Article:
Chapter 3: Symptoms and health concerns
Confusion – What can help
What their healthcare provider can do
How confusion is managed depends on many things including the cause of the confusion and the person’s goals for their care. For example, if their confusion is due to an infection, antibiotics may help. Alternatively, it might be decided that tests will
not be done, even if the problems causing the confusion might be reversible.
Click below to read some of the reasons tests might not be done.
- A person’s advance directive requests no further tests or treatments even for potentially reversible things like an infection.
- The patient does not wish to return to hospital no matter what. If treatment requires hospitalization, then the treatment is not possible.
- If the person’s death is expected within a few hours or perhaps a day or two, the confusion is often managed with medication.
For all of the above situations, it’s important to manage the person’s confusion to maintain their dignity, their safety, and the safety of those around them.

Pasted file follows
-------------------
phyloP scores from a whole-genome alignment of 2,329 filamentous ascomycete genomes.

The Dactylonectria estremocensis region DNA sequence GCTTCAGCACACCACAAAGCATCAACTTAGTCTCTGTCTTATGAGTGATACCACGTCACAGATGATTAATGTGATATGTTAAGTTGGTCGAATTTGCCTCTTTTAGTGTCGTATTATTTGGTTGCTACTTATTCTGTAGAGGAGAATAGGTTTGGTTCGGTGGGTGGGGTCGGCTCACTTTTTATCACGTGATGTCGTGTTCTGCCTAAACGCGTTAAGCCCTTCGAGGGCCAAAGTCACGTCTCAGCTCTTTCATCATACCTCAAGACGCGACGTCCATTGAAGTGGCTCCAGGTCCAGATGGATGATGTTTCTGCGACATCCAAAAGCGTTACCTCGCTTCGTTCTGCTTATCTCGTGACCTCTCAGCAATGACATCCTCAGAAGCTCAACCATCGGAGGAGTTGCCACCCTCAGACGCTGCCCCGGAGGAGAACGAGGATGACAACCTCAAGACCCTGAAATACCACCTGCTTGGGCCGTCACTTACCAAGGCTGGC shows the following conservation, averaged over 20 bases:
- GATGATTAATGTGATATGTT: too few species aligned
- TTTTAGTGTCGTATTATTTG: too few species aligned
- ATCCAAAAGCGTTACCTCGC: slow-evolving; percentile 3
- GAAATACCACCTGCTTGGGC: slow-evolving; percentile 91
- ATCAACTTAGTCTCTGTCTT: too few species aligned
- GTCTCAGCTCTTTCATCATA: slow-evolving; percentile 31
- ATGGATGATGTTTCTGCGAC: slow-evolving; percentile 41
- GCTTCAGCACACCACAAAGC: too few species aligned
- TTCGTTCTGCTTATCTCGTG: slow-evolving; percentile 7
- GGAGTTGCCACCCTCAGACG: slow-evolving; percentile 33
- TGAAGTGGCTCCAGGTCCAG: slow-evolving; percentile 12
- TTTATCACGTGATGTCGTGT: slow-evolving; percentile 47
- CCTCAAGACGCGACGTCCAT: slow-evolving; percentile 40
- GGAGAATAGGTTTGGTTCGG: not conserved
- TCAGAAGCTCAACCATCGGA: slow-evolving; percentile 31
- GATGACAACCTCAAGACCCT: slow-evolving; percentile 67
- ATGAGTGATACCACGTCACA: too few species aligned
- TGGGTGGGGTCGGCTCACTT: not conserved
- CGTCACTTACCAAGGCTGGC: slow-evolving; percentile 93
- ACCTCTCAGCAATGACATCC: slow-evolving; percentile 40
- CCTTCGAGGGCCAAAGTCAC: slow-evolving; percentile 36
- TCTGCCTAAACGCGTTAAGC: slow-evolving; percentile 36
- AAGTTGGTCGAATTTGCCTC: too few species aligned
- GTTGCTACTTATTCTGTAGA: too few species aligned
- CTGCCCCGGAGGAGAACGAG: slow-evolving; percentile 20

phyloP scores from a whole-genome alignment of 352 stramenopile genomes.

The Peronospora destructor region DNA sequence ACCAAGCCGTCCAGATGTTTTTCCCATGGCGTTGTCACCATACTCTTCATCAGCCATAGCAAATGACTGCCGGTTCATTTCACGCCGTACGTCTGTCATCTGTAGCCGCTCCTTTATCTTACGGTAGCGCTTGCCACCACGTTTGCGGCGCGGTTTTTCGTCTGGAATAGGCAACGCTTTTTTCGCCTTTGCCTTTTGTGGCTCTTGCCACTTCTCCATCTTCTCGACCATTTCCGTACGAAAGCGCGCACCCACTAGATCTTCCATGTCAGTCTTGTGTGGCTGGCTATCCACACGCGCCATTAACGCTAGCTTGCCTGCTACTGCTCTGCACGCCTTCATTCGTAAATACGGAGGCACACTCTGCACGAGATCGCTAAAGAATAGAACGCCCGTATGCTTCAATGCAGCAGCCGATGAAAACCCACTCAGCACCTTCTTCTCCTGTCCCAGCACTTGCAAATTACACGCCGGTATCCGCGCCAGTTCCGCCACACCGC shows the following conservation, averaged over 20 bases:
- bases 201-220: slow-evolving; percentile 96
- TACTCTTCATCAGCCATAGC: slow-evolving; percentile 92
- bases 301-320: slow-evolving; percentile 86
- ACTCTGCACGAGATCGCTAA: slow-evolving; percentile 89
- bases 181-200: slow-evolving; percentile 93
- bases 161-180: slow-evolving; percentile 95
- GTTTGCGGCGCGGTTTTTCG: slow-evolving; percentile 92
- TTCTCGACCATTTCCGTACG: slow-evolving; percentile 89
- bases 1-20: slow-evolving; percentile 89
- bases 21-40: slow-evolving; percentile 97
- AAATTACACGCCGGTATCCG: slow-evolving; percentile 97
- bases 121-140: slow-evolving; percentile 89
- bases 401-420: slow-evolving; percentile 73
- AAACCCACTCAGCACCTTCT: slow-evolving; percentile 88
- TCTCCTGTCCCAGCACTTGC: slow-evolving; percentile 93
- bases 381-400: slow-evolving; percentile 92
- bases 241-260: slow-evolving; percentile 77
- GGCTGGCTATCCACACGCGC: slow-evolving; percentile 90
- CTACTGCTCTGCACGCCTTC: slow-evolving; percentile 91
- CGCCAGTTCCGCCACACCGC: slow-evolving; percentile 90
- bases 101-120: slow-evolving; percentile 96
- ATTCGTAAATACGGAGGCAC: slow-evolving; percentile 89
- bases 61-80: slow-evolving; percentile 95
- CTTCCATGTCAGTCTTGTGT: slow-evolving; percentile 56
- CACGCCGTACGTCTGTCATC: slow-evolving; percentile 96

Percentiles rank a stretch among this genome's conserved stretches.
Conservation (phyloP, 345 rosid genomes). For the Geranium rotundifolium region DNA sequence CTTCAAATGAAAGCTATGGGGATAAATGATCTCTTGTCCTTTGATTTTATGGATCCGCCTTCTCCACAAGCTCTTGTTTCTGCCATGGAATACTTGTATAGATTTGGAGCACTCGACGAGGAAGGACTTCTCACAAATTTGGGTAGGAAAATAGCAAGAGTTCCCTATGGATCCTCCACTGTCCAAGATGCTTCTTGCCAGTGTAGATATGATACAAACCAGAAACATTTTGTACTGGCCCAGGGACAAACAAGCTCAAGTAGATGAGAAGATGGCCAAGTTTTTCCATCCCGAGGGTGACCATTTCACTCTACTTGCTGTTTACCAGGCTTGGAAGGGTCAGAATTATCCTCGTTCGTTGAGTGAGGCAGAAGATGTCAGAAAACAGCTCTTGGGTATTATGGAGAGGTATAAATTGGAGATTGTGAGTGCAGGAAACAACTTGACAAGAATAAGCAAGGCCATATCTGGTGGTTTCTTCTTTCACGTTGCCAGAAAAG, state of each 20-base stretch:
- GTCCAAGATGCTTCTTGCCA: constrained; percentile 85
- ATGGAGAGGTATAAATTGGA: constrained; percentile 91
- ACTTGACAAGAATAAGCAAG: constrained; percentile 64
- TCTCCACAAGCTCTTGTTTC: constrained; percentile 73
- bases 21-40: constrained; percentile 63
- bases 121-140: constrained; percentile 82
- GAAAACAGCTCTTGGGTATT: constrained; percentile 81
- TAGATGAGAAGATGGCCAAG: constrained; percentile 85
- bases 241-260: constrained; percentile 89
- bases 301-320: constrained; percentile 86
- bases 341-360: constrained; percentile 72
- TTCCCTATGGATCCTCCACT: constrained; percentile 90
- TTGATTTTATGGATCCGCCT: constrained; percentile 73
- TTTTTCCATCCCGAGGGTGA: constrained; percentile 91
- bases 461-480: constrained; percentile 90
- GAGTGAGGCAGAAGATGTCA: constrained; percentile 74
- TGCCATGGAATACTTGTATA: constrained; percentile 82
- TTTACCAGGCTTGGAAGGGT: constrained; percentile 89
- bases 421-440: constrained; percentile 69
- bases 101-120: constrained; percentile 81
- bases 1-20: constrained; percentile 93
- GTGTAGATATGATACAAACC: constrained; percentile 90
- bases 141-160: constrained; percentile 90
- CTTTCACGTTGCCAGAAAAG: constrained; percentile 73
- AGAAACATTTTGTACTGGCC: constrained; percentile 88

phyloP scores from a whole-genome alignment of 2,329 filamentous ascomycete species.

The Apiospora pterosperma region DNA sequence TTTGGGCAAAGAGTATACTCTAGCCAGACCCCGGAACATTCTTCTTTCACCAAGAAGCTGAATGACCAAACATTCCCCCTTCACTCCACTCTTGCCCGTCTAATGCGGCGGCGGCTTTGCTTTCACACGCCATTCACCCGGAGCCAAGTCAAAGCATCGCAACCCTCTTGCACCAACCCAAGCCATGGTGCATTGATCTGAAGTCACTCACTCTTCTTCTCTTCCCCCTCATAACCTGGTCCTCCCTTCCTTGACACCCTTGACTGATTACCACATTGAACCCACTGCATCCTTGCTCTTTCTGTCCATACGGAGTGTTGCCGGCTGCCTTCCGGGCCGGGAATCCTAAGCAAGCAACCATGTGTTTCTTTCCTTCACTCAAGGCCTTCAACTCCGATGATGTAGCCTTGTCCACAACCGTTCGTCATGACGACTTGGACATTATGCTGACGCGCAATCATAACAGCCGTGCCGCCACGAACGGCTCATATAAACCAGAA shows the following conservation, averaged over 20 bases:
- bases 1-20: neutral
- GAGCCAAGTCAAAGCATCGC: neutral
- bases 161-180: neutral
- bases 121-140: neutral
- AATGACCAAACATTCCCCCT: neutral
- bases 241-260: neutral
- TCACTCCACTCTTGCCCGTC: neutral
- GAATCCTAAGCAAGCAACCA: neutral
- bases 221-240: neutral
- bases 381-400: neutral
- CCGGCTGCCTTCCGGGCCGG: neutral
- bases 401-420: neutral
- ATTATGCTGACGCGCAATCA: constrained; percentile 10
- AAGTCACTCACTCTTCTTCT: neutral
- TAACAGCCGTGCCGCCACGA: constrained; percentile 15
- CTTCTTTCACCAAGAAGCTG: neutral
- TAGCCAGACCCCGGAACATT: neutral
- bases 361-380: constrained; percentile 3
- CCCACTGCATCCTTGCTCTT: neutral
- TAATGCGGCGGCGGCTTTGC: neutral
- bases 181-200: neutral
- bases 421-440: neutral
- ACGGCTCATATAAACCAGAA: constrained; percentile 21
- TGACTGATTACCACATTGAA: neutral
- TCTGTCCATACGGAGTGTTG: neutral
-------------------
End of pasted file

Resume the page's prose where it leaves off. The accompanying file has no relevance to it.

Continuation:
When people who have an advanced illness become confused, it may indicate a life-threatening complication. Sometimes the cause can be easily and quickly sorted out and treated. It’s important to be aware that while efforts might be made to find and treat possible causes, the individual may not respond to treatment.
What families can do
Click below for some suggestions that might be helpful.
- Try to remain calm and speak slowly.
- Minimize challenges and tasks that will frustrate them, and subtly help with things that are too difficult or complex.
- If the person wears hearing aids or glasses, make sure these are available so the person can see or hear as well as possible.
- Limit the number of different people the person meets, particularly if visits make their anxiety or distress worse.
- Try to remind the person where they are and who you are.
- Avoid contradicting, disagreeing, arguing, or correcting the person. It’s generally best to acknowledge their concern and let them know they are safe.
- If the person is hallucinating but not frightened, it’s best to acknowledge them rather than to try to reorient them.
- Lighting should be bright enough to lessen the chance of shadows being confusing, but not so bright the person cannot rest.
- Keeping a clock, calendar, or their phone nearby may help remind the person of the time of day, date, month, or year.
- It may help to have some pictures or other things they enjoy near their bed.